Sunday, October 14, 2018

The Witches and the Grinnygog ( 1983 )

Those Brits have a knack for knowing how to spin a good yarn...especially when it comes to mystery, horror, and fantasy tales. Author Dorothy Edwards penned a particularly juicy children's mystery story entitled "The Witches and the Grinnygog" in 1981 which was made into an equally engrossing six-part miniseries for ITV in 1983. 
This intriguing tale of magic and witchcraft was aimed towards children of the pre-teen variety. Each 25-minute episode followed the adventures of four youngsters - two being the offspring of the local minister - as they try to piece together clues from an ancient diary belonging to an old vicar which are coinciding with strange events going on in their village. 

These bizarre happenings began to brew when the neighboring village's church of St. Cuthbert was dismantled. The old stone building is being rebuilt in a new location. A small gargoyle-like statue from the church falls off the back of the lorry carrying it en route to the new location. The mother of one of the children picks it up and, seeing that it would make a perfect "little man" for her father's garden, takes it home to Gramps ( John Barrard ). 

It happens to be a Grinnygog and its three guardians aka witches, magically appear in town to keep an eye on the garden statue. Also in town, is the enigmatic African anthropologist Mr. Alabaster ( Olu Jacobs ) who wants to see that the Grinnygog is returned to its rightful place. 

The Witches and the Grinnygog is very entertaining TV fare, but unfortunately, it ends with a number of loose ends not quite tied up. The audience is served bits and pieces of a puzzle in each episode that, at its conclusion, do not make a complete picture. Flashback sequences hint that witches were burned in the village in olden times but we are to suppose that the three guardians, endowed with eternal life, managed to escape with the Grinnygog, one of them losing her daughter as she fled. This girl comes to town later, appearing to not just the children, but the vicar as well, in search of her mother. But why did it take all these years for her to find her mother? Were the witches in limbo while the Grinnygog was safe and only now appear in the flesh again?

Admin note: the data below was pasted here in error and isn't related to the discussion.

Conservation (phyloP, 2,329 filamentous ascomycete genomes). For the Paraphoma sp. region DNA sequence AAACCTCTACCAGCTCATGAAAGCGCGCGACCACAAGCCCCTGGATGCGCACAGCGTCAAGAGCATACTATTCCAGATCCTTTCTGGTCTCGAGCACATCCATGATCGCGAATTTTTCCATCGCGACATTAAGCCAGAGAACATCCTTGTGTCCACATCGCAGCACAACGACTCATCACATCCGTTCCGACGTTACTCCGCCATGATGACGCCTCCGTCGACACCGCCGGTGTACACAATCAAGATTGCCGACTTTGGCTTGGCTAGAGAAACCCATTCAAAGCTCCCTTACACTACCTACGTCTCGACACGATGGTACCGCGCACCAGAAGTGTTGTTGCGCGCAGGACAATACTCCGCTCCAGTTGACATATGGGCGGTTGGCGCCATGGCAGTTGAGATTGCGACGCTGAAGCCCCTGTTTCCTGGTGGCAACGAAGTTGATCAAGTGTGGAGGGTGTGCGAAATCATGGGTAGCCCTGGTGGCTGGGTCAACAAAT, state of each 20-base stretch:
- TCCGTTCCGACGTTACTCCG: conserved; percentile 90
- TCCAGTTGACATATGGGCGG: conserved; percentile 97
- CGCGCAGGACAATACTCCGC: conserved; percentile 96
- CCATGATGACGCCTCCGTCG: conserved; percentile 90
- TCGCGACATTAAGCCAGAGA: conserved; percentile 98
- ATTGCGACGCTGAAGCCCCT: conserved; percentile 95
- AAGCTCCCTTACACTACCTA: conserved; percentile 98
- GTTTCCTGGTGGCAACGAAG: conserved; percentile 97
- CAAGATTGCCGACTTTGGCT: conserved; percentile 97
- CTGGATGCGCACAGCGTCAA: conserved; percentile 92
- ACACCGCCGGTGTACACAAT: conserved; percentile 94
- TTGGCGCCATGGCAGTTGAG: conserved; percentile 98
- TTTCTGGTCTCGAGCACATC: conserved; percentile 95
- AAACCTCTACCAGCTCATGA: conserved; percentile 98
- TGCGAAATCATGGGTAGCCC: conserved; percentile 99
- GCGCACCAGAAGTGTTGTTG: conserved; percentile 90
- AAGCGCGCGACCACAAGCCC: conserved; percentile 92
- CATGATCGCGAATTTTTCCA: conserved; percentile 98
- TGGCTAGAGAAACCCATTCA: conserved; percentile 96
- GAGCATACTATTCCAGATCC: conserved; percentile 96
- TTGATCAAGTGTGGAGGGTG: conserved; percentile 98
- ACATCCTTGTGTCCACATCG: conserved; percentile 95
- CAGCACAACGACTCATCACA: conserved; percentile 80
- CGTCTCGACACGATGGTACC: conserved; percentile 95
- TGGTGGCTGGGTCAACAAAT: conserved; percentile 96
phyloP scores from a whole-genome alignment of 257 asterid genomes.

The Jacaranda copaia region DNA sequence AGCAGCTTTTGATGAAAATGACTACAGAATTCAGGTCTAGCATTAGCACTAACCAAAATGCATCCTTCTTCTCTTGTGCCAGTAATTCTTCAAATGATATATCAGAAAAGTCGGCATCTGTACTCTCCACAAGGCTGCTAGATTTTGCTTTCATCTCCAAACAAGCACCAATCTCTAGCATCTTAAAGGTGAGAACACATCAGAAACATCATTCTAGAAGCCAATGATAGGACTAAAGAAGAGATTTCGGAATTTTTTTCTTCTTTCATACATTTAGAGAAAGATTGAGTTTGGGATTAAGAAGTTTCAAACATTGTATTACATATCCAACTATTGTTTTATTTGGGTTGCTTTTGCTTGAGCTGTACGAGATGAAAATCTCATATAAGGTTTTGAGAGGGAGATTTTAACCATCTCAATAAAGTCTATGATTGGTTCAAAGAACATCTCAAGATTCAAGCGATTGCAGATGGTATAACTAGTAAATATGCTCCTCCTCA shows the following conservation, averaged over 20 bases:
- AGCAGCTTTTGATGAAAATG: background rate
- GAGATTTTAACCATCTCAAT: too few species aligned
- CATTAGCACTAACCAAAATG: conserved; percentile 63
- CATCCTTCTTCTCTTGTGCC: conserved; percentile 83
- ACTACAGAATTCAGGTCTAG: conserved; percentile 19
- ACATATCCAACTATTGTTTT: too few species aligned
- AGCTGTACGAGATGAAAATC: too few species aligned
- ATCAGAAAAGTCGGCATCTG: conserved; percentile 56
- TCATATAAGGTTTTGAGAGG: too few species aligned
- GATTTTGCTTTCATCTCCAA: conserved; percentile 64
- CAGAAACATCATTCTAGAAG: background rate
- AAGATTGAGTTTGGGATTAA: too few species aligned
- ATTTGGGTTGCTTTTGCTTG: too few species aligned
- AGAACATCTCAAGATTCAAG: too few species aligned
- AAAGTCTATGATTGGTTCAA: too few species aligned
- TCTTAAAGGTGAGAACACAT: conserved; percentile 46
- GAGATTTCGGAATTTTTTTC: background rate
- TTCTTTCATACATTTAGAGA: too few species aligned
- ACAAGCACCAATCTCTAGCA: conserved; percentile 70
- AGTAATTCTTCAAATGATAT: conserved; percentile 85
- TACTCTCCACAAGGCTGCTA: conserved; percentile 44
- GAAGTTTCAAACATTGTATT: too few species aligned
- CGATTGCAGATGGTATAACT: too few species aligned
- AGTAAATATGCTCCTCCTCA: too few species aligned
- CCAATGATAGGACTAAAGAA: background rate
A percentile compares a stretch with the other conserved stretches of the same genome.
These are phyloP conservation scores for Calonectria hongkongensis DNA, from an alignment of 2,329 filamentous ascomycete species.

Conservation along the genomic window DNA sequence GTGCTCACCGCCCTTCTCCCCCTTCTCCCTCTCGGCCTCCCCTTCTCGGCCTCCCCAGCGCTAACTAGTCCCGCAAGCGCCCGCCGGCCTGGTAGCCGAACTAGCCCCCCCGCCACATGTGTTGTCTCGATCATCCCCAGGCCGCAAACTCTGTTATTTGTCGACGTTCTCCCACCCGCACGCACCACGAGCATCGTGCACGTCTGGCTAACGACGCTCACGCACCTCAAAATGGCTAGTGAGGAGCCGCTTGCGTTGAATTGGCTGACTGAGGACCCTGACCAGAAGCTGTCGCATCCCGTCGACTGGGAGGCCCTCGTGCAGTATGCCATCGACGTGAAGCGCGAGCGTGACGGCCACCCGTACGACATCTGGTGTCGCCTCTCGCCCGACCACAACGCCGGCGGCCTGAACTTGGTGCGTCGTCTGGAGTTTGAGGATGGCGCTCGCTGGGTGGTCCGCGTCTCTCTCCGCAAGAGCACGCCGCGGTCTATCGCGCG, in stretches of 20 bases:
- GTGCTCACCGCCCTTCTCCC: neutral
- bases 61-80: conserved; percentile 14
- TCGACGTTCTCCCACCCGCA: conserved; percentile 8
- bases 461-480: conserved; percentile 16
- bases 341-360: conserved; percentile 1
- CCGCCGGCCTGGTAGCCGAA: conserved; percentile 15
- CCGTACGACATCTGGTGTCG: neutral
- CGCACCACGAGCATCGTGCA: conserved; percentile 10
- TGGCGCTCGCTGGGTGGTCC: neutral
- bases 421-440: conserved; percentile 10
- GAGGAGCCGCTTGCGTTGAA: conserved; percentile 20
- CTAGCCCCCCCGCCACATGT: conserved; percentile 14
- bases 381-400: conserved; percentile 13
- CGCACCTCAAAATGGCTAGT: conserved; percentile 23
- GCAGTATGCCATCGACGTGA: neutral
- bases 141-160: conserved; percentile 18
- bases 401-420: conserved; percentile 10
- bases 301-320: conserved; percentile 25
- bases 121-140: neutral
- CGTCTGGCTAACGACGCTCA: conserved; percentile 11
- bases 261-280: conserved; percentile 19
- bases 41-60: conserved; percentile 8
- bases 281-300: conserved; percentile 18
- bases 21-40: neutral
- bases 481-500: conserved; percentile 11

Sheila Grant, Anna Wing, and Patricia Hayes star as the three kindly guardians with Eva Griffith - whom some may recall as the blind girl in the BBC adaptation of The Day of the Triffids ( 1981 ) - portraying the missing daughter. The children's roles are played by Giles Harper, Heidi Mayo, Adam Woodyatt, and Zoe Loftin, who all give very natural and pleasing performances. 

Like most British kiddies, the appearance of witches in town does not startle them very much. This reminds me of the scene in Walt Disney's Bedknobs and Broomsticks when the children observe Mrs. Price taking her first whirl on the broom: "Look! She's flying on her broomstick," one of them says. "That's what witches do," the other calmly replies. Sure, everyone knows that...but it would startle most people to see it actually happen!

The Witches and the Grinnygog has not been released on DVD yet, but it is available for viewing on Youtube. Simply click here if you want to check it out - and I highly recommend that you do. Especially since it makes for great not-too-spooky Halloween viewing. 


  1. Even with the loose ends, this miniseries sounds like a delightful children's fantasy. British television carved an impressive niche in this genre. I'm currently watching the 2006 British fantasy miniseries "Hogfather," which I thought was for kiddies. It's not, though I could see the appeal for older kids.

    1. It is enjoyable, Rick, and I hope you get a chance to see it. The website The Chestnut covers not only The Witches and the Grinnygog but other British children's series, if you want to explore the genre further!

  2. Loved this as a child...takes me back to the 80's

    1. You are probably familiar with "The Bells of Astercote" then, too. There were so many good British miniseries back in the 1970s/1980s.